I didn’t stay for the full beer club, but I did submit my aged sour cherry and smoked sour cherry ales for tasting. Still some slight over-carbonation issues, alas. I will make the smoked version again in a bigger batch this summer, with more cherries and a smaller proportion of the smoked malt.
We spent this lab jostling against each other in the tight quarters of the brewery as we practiced yeast rinsing (no acid) and yeast washing (with acid). During a break, I headed back to the lab to look at the plates from the week before. I learned quite a bit, not the least of which is that I still suck at trying to focus a microscope.
Ugh. Who’s bright idea was it to schedule a make-up exam at 8:30 on a Monday?!?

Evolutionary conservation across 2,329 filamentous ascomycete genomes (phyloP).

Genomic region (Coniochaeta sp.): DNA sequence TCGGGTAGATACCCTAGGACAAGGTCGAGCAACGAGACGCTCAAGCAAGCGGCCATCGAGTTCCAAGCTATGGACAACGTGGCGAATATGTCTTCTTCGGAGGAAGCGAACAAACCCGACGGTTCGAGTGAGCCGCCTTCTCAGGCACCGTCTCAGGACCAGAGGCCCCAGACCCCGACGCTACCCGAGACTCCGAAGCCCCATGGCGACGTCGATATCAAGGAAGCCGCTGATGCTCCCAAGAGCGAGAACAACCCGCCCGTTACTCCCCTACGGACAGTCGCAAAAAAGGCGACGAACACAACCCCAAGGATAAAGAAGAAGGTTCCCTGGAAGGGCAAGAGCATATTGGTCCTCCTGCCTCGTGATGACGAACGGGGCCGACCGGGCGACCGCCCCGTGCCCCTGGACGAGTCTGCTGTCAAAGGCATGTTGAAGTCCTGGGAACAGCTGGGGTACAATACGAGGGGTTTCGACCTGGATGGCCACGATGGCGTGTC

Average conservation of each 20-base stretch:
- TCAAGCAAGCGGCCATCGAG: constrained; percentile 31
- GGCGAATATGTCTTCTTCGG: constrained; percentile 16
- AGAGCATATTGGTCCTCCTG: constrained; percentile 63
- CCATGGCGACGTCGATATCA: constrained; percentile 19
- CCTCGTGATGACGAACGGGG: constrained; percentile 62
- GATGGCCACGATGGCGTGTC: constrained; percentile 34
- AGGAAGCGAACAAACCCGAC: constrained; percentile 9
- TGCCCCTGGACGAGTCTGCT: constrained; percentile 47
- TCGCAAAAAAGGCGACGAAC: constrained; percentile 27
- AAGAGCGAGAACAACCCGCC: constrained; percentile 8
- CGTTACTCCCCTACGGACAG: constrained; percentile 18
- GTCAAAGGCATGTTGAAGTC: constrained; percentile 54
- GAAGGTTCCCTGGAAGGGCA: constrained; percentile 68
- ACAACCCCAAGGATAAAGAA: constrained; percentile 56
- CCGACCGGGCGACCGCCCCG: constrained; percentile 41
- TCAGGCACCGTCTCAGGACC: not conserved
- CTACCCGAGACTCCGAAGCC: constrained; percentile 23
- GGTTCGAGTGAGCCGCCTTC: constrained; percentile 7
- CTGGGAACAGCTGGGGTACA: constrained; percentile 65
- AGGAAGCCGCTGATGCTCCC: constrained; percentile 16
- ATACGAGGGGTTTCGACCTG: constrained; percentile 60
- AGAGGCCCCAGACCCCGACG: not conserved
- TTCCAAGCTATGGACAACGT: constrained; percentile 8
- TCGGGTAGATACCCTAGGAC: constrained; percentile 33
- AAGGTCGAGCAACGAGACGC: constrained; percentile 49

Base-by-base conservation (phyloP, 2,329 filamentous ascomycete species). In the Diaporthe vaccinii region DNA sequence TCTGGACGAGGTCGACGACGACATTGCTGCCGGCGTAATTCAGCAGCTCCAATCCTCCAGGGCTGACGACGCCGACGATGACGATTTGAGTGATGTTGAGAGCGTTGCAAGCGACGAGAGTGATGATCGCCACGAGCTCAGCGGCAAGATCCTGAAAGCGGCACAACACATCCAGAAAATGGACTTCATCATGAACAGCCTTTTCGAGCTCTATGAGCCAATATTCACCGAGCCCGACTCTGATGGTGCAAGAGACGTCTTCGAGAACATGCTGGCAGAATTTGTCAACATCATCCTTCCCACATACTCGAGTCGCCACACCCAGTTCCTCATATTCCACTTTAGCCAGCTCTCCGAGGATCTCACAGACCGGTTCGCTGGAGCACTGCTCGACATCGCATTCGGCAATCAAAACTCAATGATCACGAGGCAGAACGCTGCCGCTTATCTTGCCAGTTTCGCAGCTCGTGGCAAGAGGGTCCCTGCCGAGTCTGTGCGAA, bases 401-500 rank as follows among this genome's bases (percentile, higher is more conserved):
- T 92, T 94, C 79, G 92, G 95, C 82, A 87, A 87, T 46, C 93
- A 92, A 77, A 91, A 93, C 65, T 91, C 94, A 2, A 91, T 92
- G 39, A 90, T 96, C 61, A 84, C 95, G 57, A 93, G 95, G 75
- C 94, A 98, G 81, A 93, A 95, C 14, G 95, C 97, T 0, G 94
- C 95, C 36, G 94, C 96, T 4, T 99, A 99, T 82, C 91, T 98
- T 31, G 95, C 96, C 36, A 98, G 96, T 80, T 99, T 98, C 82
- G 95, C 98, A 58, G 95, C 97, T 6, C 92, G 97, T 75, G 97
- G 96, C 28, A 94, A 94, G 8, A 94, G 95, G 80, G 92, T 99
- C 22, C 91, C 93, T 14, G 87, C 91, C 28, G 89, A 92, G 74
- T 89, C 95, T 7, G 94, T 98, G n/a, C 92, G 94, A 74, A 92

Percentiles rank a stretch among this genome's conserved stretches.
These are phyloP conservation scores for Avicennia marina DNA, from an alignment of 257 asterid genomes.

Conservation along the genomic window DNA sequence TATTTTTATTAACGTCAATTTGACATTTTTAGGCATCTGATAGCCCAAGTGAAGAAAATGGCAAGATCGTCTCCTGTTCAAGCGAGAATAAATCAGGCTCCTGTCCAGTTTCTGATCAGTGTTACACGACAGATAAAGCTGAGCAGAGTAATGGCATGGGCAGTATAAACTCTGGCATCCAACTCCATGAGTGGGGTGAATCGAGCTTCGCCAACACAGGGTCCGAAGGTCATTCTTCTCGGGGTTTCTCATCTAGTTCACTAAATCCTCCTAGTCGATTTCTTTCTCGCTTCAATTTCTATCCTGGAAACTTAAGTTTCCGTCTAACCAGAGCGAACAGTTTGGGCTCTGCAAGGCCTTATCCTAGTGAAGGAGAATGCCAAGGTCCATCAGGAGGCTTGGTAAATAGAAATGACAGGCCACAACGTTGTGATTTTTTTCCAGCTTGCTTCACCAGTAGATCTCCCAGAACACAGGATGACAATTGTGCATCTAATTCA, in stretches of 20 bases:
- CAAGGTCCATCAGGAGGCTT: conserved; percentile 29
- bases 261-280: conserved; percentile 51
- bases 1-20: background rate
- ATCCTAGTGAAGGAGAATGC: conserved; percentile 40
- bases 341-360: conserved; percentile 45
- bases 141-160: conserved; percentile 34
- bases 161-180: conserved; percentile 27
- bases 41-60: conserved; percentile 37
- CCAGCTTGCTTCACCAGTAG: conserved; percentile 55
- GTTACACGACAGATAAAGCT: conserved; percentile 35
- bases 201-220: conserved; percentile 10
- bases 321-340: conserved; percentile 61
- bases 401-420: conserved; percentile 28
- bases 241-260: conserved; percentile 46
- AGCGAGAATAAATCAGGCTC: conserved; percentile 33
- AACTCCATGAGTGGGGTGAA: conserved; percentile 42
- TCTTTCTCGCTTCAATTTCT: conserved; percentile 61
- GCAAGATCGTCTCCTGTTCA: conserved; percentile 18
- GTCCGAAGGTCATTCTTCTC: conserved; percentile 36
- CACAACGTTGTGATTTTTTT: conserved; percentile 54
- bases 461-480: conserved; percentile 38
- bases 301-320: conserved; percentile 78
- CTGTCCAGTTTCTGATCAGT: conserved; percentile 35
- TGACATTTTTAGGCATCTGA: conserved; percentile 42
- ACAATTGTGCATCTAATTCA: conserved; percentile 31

Oh. Wait. Nevermind.
I know I did poorly on the Sensory exam. SO much information to memorize, and I just didn’t. And OF COURSE one of the big mark questions was on the beer style that I have the biggest memory block on. Stupid Bocks. (Bocks, you know I’m kidding. You’re delicious!).
I had no idea there was going to be a tasting component to it. If I *had* known, I would not have sucked back cherry cough syrup and medicated throat lozenges a half hour before getting there. Not that it would have made much difference to the Bohemian Pilsner (BJCP style #2B, and I didn’t even have to look that up). The woman at the test centre opened it when I started writing, and poured an inch or so in a paper cup. She handed it to me an hour later when I gave her back my written portion. I have no idea if Brou Czech lager is to style or not, because all I could taste was warm, flat cardboard with a slight floral/herbal hop aroma and faint cherry cough syrup flavour undertones.